There was another, maybe hypocritical but also critically sound, reason Irrational Man was my last stand. I don’t think he has anything more of value to say. He said it all with Irrational Man, the first film he made after Dylan’s op-ed ran, though it was written years before. It’s an odd, interesting movie about guilt and trauma, in which the lead character (played by Joaquin Phoenix) dies as punishment for his hubris in killing a judge. Most of his late films (since 1992) are either odd, anguished and depressing, or somewhat disassociated. And what’s the value in an artist who’s disconnected from himself? Very little. But Irrational Man was weirdly open. At the press conference for the film’s Cannes premiere, Allen described the character played by Emma Stone (a college student whom Phoenix’s character, a professor, romances) like this: “The character will have her whole life thinking about such a traumatic experience she had with Joaquin [Phoenix]… When she’s in her forties or fifties or sixties, her perspective will change.”
In the film, Parker Posey portrays Phoenix’s neurotic former lover, someone who tells everyone about his crime, but isn’t believed since she’s thought to be acting in revenge after being dumped for a younger woman. If seen through a biographical lens, the film doesn’t quite show Allen’s remorse, but rather a shocking honesty. A different kind of candor was on display a few years earlier in Blue Jasmine, in which the blame for family trauma is placed not on the criminal husband (Alec Baldwin), but on his wife (Cate Blanchett), who chooses to turn a blind eye to his crimes rather than disrupt her lifestyle. I was fascinated by this point of view, but I’ve had my fill.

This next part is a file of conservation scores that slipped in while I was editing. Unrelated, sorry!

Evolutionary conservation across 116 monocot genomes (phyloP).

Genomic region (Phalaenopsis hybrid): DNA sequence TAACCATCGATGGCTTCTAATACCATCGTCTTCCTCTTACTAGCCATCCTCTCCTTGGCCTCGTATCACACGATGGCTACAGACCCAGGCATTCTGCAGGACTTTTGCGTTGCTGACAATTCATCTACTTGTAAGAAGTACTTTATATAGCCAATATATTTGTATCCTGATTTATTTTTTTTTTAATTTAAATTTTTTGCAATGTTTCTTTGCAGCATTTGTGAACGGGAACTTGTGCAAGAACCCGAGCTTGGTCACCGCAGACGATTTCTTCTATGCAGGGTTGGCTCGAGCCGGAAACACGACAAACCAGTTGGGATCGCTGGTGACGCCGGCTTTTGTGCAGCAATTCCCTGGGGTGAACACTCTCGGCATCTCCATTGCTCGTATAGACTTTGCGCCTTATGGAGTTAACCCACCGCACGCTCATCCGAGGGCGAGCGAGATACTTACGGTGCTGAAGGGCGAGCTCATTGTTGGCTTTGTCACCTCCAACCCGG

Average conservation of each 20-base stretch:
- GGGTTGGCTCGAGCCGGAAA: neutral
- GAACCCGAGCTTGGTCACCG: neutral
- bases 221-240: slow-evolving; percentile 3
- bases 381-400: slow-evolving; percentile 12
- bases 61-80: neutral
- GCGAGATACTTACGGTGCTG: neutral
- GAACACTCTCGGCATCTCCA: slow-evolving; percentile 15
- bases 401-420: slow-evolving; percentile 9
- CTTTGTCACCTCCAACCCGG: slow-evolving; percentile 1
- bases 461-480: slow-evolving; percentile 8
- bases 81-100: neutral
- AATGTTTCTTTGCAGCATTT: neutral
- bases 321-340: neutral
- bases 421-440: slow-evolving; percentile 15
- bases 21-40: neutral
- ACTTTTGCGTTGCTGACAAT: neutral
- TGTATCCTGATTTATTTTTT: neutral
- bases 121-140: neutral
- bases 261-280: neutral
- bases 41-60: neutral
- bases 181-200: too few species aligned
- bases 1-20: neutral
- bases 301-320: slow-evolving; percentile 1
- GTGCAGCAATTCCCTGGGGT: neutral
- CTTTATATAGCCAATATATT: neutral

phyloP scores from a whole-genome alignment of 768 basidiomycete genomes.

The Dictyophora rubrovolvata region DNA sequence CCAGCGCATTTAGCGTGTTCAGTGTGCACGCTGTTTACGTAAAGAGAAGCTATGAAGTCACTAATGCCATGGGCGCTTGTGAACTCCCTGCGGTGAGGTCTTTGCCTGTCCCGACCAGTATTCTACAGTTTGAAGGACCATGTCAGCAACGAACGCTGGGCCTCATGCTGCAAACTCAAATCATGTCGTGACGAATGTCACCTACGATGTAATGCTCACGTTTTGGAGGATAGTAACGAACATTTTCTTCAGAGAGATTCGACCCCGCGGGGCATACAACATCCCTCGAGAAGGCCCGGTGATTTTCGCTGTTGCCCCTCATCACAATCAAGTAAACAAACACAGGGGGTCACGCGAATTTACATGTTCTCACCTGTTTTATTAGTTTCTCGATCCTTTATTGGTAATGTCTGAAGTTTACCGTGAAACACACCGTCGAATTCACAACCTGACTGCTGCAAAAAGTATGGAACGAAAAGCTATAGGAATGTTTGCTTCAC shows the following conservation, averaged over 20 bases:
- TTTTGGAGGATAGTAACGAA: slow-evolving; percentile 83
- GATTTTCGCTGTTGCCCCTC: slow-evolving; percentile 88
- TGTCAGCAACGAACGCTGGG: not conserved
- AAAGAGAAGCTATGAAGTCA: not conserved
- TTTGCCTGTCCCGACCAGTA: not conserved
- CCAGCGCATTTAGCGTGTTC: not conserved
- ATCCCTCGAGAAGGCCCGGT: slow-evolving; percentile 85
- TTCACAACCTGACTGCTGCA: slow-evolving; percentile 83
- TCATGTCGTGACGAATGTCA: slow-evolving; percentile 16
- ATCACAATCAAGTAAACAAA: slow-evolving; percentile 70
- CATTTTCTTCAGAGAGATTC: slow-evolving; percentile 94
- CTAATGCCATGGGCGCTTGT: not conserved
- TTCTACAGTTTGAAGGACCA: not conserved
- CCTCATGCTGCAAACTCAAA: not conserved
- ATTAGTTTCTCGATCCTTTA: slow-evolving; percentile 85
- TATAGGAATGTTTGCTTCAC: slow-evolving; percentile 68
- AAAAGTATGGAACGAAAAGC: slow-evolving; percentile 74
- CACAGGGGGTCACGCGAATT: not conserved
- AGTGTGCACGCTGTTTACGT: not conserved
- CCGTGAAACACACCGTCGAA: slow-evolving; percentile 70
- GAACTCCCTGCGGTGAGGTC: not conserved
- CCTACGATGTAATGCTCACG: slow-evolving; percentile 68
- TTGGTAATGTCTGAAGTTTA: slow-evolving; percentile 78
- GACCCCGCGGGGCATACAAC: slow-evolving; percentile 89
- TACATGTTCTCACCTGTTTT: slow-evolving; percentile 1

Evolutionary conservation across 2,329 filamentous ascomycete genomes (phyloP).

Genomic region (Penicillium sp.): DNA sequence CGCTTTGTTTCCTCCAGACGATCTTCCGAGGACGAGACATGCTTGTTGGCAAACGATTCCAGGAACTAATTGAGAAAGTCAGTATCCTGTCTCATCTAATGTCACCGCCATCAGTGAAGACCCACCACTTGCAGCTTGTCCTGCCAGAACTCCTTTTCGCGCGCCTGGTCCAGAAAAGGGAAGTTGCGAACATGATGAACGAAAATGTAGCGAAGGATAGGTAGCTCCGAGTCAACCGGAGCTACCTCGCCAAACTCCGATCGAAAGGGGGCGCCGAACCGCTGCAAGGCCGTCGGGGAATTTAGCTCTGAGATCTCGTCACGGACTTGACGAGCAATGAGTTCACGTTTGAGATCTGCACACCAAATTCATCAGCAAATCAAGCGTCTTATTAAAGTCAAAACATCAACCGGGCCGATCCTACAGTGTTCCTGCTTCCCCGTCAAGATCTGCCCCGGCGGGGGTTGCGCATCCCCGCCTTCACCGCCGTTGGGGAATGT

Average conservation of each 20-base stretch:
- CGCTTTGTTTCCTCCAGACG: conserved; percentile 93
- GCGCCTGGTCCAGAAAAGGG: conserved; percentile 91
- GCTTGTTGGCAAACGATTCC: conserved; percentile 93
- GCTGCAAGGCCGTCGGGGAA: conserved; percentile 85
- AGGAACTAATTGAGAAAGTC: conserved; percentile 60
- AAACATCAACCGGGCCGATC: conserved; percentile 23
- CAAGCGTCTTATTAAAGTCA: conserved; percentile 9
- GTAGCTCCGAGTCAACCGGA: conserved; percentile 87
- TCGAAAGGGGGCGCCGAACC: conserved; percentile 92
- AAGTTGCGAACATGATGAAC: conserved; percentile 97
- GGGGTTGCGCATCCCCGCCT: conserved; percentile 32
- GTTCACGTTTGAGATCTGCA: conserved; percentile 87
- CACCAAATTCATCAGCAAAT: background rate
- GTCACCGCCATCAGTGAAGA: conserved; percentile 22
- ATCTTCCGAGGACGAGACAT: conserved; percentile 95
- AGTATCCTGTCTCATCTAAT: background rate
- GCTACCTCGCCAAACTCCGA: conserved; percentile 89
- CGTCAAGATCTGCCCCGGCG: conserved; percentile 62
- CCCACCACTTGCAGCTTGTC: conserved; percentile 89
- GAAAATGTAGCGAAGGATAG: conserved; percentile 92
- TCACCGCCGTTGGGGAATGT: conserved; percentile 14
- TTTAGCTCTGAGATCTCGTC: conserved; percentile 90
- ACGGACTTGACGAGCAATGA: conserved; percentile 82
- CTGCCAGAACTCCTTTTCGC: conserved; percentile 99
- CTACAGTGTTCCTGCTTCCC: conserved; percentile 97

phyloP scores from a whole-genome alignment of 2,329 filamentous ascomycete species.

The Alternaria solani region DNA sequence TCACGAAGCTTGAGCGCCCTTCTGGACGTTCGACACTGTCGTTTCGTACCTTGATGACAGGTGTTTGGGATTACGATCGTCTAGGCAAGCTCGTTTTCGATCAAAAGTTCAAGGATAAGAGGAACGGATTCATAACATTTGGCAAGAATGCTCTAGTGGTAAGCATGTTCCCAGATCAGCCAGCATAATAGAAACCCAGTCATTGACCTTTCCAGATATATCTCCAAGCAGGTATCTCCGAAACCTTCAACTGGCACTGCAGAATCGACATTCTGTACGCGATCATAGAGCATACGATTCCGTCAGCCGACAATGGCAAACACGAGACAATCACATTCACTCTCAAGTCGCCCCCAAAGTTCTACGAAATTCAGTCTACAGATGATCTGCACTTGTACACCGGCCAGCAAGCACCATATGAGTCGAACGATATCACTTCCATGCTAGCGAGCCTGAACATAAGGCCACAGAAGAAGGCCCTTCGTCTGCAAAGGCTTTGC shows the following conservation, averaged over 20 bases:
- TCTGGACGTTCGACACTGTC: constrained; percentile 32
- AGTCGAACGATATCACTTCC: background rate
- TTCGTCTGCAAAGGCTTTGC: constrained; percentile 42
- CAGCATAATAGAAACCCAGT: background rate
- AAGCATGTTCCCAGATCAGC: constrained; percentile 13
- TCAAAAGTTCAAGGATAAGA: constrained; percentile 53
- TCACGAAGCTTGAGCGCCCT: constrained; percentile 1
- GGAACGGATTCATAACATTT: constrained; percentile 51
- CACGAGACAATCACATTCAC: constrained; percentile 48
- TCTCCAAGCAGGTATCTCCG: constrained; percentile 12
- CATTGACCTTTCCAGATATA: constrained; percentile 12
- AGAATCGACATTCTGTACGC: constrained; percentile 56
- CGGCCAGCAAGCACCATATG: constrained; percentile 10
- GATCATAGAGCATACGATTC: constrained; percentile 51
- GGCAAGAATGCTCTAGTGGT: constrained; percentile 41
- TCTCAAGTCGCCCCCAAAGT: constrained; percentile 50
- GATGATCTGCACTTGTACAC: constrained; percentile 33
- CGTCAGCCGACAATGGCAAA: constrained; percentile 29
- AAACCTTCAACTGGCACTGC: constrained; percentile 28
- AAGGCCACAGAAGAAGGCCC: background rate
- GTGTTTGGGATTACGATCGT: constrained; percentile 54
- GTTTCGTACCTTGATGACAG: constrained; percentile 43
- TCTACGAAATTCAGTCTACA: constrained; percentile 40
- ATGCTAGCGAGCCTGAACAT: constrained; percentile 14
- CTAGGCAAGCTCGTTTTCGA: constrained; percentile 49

Even though the actual judicial system usually fails sexual harassment and assault victims, we are not judge and jury deciding guilt and punishment. But we are the public who gave these men the power that they’ve abused. What we can do is realize how that power helped create these situations. (“I’ll take you to Paris.” “You should model or be a movie star.”) We have a choice in those to whom we continue to give power. Deciding to support one work rather than another is not an act of censorship. (There is already so much art by women that gets ignored!) Instead it’s about making choices, acting consciously, shaping and editing our cultural consumption instead of doing what’s always been done. Maybe maintaining a sickening status quo is optional. There are other options, but they require letting go of old habits.
I want a world in which Diane Keaton doesn’t need a Woody Allen to get across her style and humor, to win an Academy Award. Because aren’t the best Allen films — Annie Hall, Sleeper, Manhattan Murder Mystery (1993) — actually Diane Keaton movies? Annie Hall is Allen’s masterpiece by a wide margin, but according to multiple sources, Keaton wasn’t Allen’s first choice for the title role. He originally wanted to cast Kay Lenz (from Clint Eastwood’s 1973 pic Breezy), but her boyfriend, David Cassidy, objected. It’s worth noting that Lenz was in her early 20s at the time, while Keaton was seven years older.
Allen instead offered the role to his ex-girlfriend Keaton, obviously an inspiration for the character, who brought even more of herself than written, with her eccentric clothes and mannerisms. Originally, Hall was one of three relationships featured in a sprawling film (titled Anhedonia) that included a murder mystery, a meeting with the Devil and a basketball game with philosophers. But editor Ralph Rosenblum noted in his 1979 book When the Shooting Stops… The Cutting Begins: “It was clear to Woody and me that the film started moving whenever present-tense material with him and Keaton dominated the screen, and so we began cutting in the direction of that relationship.” And so Annie Hall, including its novelistic structure, was born.
Allen has said recently that he doesn’t think Annie Hall is anything special and seems surprised by its popular and critical appeal. It didn’t turn out the way he envisioned. At the time it was released, he said: “It was originally a picture about me, exclusively, not about a relationship.” So then who is the author of Allen’s masterpiece? Rosenblum? Keaton? Now I question what invisible systems of power led me to say that I like Woody Allen movies, instead of saying that I’m a Diane Keaton fan.